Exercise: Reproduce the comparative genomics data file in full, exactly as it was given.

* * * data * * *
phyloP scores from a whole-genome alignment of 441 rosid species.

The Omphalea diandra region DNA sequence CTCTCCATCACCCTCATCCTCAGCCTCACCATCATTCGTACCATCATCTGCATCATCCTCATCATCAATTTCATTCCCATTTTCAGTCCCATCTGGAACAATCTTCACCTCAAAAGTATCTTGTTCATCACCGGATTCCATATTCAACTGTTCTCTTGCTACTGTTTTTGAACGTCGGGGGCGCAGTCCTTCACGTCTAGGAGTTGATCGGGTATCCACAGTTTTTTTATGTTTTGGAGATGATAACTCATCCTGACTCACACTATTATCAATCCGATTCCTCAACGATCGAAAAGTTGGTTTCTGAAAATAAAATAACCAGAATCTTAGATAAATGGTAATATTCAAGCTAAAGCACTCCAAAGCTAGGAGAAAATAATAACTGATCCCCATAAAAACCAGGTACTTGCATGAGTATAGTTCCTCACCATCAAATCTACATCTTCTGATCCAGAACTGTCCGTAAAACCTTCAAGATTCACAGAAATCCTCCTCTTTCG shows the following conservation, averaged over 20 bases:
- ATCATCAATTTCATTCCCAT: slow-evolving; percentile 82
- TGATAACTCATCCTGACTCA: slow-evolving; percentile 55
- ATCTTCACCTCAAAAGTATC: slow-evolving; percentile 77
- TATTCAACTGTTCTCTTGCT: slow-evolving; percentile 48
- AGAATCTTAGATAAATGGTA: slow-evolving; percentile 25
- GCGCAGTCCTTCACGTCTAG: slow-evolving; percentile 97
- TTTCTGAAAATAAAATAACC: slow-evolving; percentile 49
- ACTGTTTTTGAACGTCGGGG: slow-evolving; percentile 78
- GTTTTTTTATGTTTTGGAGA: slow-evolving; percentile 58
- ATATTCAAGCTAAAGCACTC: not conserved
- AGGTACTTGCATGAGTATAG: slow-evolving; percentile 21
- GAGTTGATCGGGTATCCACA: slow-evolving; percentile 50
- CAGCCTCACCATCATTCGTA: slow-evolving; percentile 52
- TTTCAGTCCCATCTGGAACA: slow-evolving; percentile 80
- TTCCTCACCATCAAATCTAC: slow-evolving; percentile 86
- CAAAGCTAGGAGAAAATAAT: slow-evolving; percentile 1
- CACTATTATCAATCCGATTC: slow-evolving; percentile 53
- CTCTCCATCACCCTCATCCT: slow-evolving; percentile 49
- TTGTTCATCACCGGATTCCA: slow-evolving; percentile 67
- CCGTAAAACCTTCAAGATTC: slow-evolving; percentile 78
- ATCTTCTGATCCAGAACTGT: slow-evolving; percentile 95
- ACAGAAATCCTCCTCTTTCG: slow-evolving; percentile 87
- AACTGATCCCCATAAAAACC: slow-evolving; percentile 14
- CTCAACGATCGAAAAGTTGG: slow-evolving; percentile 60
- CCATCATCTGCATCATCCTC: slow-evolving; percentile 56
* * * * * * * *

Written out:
phyloP scores from a whole-genome alignment of 441 rosid species.

The Omphalea diandra region DNA sequence CTCTCCATCACCCTCATCCTCAGCCTCACCATCATTCGTACCATCATCTGCATCATCCTCATCATCAATTTCATTCCCATTTTCAGTCCCATCTGGAACAATCTTCACCTCAAAAGTATCTTGTTCATCACCGGATTCCATATTCAACTGTTCTCTTGCTACTGTTTTTGAACGTCGGGGGCGCAGTCCTTCACGTCTAGGAGTTGATCGGGTATCCACAGTTTTTTTATGTTTTGGAGATGATAACTCATCCTGACTCACACTATTATCAATCCGATTCCTCAACGATCGAAAAGTTGGTTTCTGAAAATAAAATAACCAGAATCTTAGATAAATGGTAATATTCAAGCTAAAGCACTCCAAAGCTAGGAGAAAATAATAACTGATCCCCATAAAAACCAGGTACTTGCATGAGTATAGTTCCTCACCATCAAATCTACATCTTCTGATCCAGAACTGTCCGTAAAACCTTCAAGATTCACAGAAATCCTCCTCTTTCG shows the following conservation, averaged over 20 bases:
- ATCATCAATTTCATTCCCAT: slow-evolving; percentile 82
- TGATAACTCATCCTGACTCA: slow-evolving; percentile 55
- ATCTTCACCTCAAAAGTATC: slow-evolving; percentile 77
- TATTCAACTGTTCTCTTGCT: slow-evolving; percentile 48
- AGAATCTTAGATAAATGGTA: slow-evolving; percentile 25
- GCGCAGTCCTTCACGTCTAG: slow-evolving; percentile 97
- TTTCTGAAAATAAAATAACC: slow-evolving; percentile 49
- ACTGTTTTTGAACGTCGGGG: slow-evolving; percentile 78
- GTTTTTTTATGTTTTGGAGA: slow-evolving; percentile 58
- ATATTCAAGCTAAAGCACTC: not conserved
- AGGTACTTGCATGAGTATAG: slow-evolving; percentile 21
- GAGTTGATCGGGTATCCACA: slow-evolving; percentile 50
- CAGCCTCACCATCATTCGTA: slow-evolving; percentile 52
- TTTCAGTCCCATCTGGAACA: slow-evolving; percentile 80
- TTCCTCACCATCAAATCTAC: slow-evolving; percentile 86
- CAAAGCTAGGAGAAAATAAT: slow-evolving; percentile 1
- CACTATTATCAATCCGATTC: slow-evolving; percentile 53
- CTCTCCATCACCCTCATCCT: slow-evolving; percentile 49
- TTGTTCATCACCGGATTCCA: slow-evolving; percentile 67
- CCGTAAAACCTTCAAGATTC: slow-evolving; percentile 78
- ATCTTCTGATCCAGAACTGT: slow-evolving; percentile 95
- ACAGAAATCCTCCTCTTTCG: slow-evolving; percentile 87
- AACTGATCCCCATAAAAACC: slow-evolving; percentile 14
- CTCAACGATCGAAAAGTTGG: slow-evolving; percentile 60
- CCATCATCTGCATCATCCTC: slow-evolving; percentile 56